And of course, there is that famous and nearly universal workout, the Playing-With-Your-Kids Workout, that is too often neglected in this day and age despite its numerous benefits. It's fun, it's frequently far more aerobic than anything at the gym, and it will pay off for years to come in a good relationship with your kids. My toddler thinks its the funniest thing in the world when Mommy hops around hooting and pretending to be a monkey, she shrieks with glee over horsey-rides, she would happily play "Gotcha!" for hours, long after her Mommy, Daddy, and Big Brother are collapsed panting on the floor around her.
Find What You Love and Do It
Exercise sucks when you do it for exercise. But when you do it for fun...
Very few people genuinely hate all forms of physical activity, the trick is just to find the one you love.
I am lucky enough to have a bunch. Hiking is my favorite. My husband and I arrange our schedules so we escape to the mountains several times a year for short trips, driving or taking a train to save money and often sleeping in a tent. We take it easy the first day to get acclimated, then do 10-15 miles a day for the next two or three, drinking in the fresh air and scenery. In the wintertime, we snowshoe. We love it and it's a perfect getaway for us.
Another activity I love is dancing. Dancing is such good exercise there are entire fitness programs built around it. I studied ballet for years and years as a kid, and periodically consider trying to get back into that to get my flexibility back, but these days I mostly just turn up my iTunes and dance around the living room with my daughter. It's more fun and just as good exercise.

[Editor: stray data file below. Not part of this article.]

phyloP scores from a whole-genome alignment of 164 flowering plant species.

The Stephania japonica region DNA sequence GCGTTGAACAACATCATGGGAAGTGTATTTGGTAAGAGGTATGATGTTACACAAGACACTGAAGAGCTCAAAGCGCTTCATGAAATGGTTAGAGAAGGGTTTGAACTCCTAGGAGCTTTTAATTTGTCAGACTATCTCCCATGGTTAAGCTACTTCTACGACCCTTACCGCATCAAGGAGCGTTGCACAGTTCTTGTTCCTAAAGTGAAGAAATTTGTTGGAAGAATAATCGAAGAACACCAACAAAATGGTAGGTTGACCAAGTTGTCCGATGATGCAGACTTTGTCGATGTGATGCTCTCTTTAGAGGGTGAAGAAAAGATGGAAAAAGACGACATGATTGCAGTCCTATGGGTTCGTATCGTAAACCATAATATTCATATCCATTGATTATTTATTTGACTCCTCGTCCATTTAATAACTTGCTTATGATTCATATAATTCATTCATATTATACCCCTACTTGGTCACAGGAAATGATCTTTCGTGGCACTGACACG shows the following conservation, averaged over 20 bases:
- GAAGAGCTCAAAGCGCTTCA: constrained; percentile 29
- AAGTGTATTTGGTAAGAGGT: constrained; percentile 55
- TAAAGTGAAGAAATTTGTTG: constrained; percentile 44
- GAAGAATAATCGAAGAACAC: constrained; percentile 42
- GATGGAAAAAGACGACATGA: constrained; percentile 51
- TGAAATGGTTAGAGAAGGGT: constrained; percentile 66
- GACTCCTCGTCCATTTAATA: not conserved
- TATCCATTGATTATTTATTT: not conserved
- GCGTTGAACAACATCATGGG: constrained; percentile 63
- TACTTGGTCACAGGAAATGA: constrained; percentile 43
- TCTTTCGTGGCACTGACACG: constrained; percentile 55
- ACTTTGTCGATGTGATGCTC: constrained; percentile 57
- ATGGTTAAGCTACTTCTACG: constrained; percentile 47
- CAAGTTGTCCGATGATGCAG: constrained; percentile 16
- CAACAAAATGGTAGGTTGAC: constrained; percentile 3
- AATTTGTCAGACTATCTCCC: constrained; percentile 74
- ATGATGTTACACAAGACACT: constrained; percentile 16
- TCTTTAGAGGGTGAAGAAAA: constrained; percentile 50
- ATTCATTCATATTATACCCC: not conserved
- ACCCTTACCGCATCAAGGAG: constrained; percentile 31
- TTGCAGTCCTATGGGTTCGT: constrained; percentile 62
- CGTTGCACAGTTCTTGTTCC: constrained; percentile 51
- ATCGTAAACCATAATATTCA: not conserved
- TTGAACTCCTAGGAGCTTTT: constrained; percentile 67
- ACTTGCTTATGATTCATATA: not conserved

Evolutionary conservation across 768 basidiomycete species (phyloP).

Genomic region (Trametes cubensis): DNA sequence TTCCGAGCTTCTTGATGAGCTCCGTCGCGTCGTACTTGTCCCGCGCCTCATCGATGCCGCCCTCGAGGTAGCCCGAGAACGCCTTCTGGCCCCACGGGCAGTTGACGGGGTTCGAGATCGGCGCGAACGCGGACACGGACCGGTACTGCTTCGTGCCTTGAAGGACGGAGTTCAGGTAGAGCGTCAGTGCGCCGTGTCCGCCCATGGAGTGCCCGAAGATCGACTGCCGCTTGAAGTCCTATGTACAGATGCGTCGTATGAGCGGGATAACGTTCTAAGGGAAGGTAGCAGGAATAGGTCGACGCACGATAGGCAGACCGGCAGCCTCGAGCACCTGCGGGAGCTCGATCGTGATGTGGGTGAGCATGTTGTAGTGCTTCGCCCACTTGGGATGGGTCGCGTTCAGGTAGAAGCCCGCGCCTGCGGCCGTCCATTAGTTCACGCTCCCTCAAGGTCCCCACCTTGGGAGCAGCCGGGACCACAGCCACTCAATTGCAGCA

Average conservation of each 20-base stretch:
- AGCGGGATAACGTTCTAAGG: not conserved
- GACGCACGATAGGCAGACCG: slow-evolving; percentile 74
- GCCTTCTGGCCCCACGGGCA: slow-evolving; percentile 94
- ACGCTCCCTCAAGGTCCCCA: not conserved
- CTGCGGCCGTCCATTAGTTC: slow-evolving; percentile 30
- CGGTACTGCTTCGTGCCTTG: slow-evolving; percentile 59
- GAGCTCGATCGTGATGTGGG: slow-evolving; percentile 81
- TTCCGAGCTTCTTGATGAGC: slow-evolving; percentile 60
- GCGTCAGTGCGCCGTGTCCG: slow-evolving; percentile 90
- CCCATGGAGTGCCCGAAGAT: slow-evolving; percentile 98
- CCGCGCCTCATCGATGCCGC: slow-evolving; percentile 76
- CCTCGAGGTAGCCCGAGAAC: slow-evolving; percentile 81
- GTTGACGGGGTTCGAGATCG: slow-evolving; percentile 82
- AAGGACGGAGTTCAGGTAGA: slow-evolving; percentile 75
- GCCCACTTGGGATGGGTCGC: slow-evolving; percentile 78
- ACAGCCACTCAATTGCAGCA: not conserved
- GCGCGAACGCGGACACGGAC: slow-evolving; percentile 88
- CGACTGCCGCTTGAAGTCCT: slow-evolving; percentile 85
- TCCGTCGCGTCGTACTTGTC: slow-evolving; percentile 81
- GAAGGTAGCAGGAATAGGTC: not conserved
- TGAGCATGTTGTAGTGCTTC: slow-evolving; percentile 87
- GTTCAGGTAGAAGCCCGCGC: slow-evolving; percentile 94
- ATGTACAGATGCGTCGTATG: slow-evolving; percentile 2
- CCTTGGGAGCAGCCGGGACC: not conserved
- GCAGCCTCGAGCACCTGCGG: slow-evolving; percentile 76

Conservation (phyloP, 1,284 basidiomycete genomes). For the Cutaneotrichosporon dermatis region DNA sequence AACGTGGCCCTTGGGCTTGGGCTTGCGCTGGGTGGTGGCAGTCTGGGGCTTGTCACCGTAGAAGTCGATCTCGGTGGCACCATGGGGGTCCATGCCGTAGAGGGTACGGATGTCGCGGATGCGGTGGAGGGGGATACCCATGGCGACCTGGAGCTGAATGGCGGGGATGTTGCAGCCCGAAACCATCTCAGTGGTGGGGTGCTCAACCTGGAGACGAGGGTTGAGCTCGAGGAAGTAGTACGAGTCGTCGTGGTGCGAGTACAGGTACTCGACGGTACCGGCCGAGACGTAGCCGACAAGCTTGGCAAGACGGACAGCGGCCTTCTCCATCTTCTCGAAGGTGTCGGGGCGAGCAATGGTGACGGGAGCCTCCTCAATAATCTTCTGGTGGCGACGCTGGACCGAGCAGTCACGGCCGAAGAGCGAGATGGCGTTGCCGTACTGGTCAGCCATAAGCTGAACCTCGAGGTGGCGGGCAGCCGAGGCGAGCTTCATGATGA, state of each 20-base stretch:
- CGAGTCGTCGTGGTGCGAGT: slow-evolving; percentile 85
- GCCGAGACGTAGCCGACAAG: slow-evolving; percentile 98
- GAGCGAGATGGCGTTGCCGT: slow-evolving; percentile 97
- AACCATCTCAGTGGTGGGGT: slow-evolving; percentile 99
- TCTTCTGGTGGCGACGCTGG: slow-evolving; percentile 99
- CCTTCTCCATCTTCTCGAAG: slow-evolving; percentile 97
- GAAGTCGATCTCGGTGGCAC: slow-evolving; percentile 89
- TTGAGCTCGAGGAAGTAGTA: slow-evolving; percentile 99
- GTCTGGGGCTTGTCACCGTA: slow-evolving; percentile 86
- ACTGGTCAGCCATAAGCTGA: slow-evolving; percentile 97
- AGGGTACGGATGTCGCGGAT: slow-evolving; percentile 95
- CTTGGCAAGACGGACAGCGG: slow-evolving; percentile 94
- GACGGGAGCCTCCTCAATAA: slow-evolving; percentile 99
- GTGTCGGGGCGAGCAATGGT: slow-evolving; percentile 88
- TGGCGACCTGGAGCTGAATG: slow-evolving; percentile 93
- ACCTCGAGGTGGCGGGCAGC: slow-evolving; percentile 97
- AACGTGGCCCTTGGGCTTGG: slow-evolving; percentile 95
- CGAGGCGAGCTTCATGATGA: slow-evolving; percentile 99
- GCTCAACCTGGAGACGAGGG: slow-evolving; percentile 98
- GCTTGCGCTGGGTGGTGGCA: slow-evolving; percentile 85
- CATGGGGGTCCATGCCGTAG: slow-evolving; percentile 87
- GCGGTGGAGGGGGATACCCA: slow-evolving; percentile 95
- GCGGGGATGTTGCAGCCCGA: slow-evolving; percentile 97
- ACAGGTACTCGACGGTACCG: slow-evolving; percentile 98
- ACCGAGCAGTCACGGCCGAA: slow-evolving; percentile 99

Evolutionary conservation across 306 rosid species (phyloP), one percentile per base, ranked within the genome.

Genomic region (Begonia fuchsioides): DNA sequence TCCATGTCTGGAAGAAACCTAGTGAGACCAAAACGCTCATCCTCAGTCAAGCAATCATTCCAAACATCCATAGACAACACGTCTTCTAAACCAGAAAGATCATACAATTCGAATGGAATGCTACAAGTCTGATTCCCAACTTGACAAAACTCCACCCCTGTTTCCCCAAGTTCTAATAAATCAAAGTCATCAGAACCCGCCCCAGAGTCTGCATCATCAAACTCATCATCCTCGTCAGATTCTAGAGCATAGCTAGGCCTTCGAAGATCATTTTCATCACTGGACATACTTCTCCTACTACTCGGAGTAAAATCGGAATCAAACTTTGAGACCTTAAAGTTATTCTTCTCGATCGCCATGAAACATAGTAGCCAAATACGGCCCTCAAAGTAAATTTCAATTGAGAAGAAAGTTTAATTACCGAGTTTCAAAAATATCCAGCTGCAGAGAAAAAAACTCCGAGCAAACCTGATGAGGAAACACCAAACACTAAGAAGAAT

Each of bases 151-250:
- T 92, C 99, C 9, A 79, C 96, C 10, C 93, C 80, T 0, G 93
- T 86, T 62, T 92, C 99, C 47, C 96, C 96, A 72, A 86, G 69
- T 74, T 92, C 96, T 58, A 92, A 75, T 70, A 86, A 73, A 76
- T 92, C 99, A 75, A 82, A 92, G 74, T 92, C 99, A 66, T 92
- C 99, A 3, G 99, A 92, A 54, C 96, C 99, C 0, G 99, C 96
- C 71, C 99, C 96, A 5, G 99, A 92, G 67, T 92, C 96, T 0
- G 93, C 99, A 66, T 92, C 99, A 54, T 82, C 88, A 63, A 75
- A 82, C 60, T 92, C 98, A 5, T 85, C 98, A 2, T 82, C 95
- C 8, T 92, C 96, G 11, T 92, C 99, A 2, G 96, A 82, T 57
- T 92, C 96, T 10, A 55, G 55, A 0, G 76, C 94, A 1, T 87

Swimming is number three. If the pool's not too full, I'll usually do a few laps of my favorite strokes, the breast and back strokes, but otherwise I mostly like to play shark with my husband, to see which of us can come closest to drowning the other. This is also good foreplay for another excellent-yet-fun form of aerobic exercise, though of course I don't advise trying that one in public pools.
As a teenager, I also took riding lessons and would love to get back to that, but haven't had time so far. Non-riders might be surprised to learn that horseback riding is actually excellent exercise, particularly if you're doing sports such as dressage (my favorite), eventing, or cutting.
Other fun activities with strong physical components: gardening, rock climbing, biking, rollerblading, fencing (or medieval swordfighting!), gymnastics, ice skating, martial arts, kayaking, skiing, yoga, and virtually any type of team sport.
More Advice for Exercise Haters
- Cardio Haters Guide to Burning Calories - Exercise
If cleaning your bathroom sounds more appealing than doing cardio then do that instead. Ideas on how to burn calories without spending hours on cardio machines.
- Conquer Your Fitness Fears
Hate exercise? Here's how you can learn to love working out
- Exercise Guide for Exercise Haters: Tolerate (or Enjoy) Exercise
Encouraging, supportive guide for those who hate exercise; includes top exercise myths and ideas for incorporating exercise into daily activities.
This hub was written for the HubMob challenge, week two: Fitness, diets, staying in shape and losing weight.